Mercury Montego Sportshauler


What I really enjoy—and sometimes hate—about Car of the Day is that it forces me to learn new things. I'm very interested in European sports cars, micro cars, concept cars…

But it'd get boring after a while if that's what was always featured. "Oooh, look, another Citroën…"

I know very little about (full) American classics, trucks, work vehicles…and muscle cars. Growing up in Canada—right beside the American border—seeing old Corvettes, GTOs, Chevelles, and the like just didn't do it for me. Maybe they were too mainstream?

Suffice it to say, it means I needed to do some homework on the Mercury Montego.

At the 1971 Chicago Auto Show

At the 1971 Chicago Auto Show

The Montego is the sister car to the Ford Torino, sized in the "intermediate" class of automobiles, loosely defined as something having between a 112 and 118-inch wheelbase. For reference, a new Chevrolet Malibu squeaks in just shy of that, and a Hyundai Genesis slightly above.

With more than six available engines, three transmission options, and 11 (!) possible body styles between both Torino and Montego, it's not often I write about a vehicle that could be called mainstream. *shudder*

What you need to know about the Montego is that, in coupe form, it could be considered a personal coupe or GT car. At the top end in Cyclone trim, a V8 with at least 360 reasons to punch it and wail toward the horizon.


Technically, however, the Sportshauler wasn't actually a real Montego—it was based on the Ford Ranchero pickup truck, another close relative built on the Torino/Montego chassis. Even though it's cleverly disguised, it makes sense: with a long truck bed already designed, there's plenty of room for cargo.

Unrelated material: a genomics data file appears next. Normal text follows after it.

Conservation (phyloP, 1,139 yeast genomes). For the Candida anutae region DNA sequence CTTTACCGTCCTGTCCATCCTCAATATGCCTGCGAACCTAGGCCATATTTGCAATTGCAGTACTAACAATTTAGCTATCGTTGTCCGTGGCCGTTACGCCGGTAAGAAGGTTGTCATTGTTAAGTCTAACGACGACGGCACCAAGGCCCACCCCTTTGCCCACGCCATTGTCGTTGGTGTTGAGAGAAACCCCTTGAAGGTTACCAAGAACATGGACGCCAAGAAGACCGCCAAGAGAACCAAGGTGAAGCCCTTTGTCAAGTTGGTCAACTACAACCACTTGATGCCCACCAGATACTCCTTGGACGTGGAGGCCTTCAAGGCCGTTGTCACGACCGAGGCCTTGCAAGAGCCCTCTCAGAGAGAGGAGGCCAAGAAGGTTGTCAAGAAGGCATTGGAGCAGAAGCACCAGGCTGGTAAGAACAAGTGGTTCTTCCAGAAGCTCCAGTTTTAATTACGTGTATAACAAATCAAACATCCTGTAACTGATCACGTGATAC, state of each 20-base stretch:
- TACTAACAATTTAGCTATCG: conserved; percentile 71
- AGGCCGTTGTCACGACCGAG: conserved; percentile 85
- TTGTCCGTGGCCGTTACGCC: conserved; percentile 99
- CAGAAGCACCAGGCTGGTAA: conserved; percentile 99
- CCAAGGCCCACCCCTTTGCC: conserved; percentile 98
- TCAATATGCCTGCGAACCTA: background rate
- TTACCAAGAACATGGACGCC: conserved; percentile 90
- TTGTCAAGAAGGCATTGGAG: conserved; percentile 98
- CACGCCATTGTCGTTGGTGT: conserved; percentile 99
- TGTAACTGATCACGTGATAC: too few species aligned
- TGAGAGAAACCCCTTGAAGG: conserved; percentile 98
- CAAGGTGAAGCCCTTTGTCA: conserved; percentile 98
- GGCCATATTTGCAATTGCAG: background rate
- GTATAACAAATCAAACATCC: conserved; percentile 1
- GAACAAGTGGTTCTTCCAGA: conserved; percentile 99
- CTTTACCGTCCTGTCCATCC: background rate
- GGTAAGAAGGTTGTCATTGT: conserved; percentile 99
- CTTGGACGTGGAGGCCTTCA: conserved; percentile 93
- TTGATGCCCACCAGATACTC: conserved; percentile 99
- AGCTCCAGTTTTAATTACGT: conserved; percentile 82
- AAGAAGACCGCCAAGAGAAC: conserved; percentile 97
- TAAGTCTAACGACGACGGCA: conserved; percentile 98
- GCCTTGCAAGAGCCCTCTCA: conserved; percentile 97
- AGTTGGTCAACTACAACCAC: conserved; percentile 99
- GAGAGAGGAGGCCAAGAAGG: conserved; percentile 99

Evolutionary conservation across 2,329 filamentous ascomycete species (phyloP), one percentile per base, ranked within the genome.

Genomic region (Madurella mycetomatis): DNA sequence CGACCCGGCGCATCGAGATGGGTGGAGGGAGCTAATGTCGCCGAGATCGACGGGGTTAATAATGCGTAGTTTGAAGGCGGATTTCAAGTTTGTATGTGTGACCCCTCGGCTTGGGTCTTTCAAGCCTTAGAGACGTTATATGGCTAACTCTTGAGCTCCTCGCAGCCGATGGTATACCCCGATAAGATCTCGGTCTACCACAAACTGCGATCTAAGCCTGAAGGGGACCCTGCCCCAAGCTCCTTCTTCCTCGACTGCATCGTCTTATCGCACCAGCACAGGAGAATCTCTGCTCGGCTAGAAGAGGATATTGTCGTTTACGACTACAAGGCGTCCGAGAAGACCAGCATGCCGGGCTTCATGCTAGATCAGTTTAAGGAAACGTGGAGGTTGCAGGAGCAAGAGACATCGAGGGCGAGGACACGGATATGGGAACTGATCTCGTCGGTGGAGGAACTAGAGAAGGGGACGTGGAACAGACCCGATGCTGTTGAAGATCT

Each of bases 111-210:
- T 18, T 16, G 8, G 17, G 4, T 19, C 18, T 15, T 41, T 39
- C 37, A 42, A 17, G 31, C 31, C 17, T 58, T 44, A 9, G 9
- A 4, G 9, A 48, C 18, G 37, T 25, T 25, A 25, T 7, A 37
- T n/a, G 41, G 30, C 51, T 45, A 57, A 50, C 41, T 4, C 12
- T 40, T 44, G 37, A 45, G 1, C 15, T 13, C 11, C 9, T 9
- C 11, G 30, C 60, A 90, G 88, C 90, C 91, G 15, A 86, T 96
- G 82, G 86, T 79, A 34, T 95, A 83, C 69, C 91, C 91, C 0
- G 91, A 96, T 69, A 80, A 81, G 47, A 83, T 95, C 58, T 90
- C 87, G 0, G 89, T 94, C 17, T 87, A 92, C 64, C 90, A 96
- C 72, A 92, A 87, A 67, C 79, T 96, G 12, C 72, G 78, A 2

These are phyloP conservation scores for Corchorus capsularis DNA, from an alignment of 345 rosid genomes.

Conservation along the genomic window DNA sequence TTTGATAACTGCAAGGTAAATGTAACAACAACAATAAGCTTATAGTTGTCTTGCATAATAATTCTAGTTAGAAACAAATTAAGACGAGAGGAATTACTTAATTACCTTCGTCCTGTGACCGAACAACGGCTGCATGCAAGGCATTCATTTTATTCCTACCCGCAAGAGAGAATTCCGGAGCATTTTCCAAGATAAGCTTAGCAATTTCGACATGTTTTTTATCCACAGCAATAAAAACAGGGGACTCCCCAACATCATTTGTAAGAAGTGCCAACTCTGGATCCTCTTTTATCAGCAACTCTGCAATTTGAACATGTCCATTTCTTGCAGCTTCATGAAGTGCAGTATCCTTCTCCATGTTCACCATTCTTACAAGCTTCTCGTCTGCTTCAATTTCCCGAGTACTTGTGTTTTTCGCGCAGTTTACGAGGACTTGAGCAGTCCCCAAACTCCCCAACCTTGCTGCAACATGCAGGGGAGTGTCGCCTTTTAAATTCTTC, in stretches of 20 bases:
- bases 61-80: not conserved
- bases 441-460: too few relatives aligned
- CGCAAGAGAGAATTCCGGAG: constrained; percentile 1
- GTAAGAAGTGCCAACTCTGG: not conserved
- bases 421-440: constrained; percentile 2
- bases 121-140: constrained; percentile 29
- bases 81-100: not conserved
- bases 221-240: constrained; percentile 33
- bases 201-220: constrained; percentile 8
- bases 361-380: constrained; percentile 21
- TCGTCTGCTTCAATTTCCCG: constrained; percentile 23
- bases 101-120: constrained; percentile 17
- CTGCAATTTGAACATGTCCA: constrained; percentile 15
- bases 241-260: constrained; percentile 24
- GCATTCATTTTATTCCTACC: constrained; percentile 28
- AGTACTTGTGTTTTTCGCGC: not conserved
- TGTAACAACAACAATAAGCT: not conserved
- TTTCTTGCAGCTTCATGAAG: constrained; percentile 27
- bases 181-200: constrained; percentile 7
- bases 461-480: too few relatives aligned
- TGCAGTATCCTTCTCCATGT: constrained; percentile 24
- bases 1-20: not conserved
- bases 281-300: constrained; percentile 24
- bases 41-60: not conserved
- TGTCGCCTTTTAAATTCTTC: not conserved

The only thing left is to cover up any clues it's a Ranchero—it sports a Montego front end and a Montego-like faux fastback. Without rear seats or windows behind the doors, from the side it's almost an awkward-looking design.

The car in 1972, updated with new paint.

The car in 1972, updated with new paint.

It's forgivable, though, because in the huge trunk is an amphibious vehicle. I think it's an Amphicat that's been modified slightly to match the show car and may be a little narrower than its production counterpart. (Unless you have hours to burn, do not start looking at old off-road vehicles.)

The 70s were all about recreation, so this concept Mercury's biggest asset was the junk in its trunk. And it looked awesome. But Chevrolet, AMC, and Dodge also tried to capitalize on the increasing number of enthusiasts who wanted to get off the beaten path.

(And, sometimes, get off off the beaten path. But that's a story for another day.)

Sources / Recommended reading